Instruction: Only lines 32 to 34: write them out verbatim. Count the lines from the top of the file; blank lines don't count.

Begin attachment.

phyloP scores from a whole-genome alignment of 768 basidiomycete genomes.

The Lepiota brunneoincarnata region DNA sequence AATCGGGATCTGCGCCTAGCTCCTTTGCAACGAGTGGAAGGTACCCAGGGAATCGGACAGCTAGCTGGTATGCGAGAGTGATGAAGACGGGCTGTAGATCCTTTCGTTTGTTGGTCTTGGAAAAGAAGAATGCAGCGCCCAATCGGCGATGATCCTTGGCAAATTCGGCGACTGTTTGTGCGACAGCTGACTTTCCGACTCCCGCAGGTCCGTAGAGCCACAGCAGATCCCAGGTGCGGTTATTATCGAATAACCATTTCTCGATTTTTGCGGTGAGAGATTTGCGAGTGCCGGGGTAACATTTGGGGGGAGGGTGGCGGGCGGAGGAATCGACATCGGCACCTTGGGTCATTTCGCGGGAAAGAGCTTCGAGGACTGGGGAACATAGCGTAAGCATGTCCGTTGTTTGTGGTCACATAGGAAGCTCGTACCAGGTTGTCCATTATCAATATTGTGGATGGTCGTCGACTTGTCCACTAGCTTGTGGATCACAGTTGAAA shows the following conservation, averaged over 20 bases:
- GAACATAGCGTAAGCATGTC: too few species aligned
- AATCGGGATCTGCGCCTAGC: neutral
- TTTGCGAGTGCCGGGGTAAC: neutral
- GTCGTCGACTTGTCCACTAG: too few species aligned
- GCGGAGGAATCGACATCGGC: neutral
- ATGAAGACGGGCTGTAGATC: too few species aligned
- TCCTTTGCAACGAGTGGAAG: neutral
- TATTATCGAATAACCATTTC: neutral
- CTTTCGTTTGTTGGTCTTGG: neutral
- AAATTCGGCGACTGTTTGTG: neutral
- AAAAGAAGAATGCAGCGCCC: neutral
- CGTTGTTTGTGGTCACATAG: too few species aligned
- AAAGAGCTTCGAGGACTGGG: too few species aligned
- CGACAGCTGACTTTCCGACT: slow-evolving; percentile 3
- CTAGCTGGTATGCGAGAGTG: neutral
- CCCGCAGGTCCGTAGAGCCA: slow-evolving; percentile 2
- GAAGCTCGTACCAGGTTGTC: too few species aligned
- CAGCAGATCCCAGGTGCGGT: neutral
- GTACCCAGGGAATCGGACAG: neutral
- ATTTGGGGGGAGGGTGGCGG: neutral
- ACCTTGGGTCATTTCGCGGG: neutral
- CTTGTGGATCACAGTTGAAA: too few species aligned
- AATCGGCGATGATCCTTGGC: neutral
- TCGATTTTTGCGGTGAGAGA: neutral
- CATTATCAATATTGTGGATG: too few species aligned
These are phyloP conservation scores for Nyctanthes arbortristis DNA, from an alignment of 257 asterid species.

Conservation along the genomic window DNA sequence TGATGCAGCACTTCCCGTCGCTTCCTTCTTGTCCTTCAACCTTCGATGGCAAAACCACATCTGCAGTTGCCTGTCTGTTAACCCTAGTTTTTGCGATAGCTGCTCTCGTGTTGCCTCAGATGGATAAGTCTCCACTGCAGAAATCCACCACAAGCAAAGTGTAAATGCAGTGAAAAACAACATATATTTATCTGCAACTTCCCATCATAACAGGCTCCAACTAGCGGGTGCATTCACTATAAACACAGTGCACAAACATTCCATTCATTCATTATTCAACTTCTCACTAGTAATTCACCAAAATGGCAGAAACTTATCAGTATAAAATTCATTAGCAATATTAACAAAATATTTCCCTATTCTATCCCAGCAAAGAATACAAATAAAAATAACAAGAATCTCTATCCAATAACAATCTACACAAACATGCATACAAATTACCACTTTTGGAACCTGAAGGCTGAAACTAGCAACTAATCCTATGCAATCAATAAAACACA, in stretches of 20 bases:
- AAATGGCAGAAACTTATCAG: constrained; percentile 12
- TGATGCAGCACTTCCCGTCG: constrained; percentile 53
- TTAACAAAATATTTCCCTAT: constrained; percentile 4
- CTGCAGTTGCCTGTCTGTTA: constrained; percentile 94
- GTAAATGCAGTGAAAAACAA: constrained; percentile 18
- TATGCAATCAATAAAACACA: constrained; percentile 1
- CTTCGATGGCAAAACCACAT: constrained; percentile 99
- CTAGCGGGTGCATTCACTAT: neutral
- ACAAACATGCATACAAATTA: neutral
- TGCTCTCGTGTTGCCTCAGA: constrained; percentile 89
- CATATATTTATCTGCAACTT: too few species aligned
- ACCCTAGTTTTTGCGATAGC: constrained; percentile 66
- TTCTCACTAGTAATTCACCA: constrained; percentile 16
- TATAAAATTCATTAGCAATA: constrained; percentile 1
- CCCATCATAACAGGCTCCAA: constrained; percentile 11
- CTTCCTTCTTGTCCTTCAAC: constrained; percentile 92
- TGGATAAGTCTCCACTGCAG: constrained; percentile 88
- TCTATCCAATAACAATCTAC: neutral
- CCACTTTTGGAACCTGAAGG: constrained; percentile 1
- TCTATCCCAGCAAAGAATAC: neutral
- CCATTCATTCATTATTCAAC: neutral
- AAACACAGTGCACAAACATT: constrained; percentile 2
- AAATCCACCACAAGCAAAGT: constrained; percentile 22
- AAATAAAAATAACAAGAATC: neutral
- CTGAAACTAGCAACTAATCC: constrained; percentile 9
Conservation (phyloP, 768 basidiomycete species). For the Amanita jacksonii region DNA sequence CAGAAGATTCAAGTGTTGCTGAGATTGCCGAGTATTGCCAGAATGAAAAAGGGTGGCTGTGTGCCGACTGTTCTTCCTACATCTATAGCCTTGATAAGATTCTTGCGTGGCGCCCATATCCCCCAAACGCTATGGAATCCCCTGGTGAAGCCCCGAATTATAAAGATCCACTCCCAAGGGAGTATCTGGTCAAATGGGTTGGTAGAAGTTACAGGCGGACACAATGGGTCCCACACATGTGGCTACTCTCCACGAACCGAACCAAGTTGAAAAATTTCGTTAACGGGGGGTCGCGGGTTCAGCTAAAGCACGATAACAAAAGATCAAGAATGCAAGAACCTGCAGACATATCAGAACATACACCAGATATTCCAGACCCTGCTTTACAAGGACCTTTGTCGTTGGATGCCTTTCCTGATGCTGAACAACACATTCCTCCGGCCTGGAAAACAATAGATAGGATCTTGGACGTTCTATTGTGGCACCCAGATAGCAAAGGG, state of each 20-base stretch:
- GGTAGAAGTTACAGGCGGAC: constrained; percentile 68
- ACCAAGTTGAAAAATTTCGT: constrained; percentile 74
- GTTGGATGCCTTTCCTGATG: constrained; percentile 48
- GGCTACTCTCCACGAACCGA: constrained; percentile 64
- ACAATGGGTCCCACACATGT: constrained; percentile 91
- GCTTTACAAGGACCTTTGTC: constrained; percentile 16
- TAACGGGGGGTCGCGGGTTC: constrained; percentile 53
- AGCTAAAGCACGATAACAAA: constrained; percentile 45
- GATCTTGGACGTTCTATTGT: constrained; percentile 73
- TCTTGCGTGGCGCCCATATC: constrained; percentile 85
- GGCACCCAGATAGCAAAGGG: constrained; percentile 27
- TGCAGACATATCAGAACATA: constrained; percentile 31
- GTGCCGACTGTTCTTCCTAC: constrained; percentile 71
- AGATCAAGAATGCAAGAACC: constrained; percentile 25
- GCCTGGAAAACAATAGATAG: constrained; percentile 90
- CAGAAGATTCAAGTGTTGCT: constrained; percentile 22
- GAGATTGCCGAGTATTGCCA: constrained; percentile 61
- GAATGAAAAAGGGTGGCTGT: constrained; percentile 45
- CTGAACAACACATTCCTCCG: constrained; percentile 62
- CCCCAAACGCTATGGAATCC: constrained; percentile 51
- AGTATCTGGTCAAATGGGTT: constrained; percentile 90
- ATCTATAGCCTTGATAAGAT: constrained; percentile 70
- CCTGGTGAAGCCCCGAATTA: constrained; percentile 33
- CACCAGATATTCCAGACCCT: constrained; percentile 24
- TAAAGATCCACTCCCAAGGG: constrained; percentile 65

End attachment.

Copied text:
- TTAACAAAATATTTCCCTAT: constrained; percentile 4
- CTGCAGTTGCCTGTCTGTTA: constrained; percentile 94
- GTAAATGCAGTGAAAAACAA: constrained; percentile 18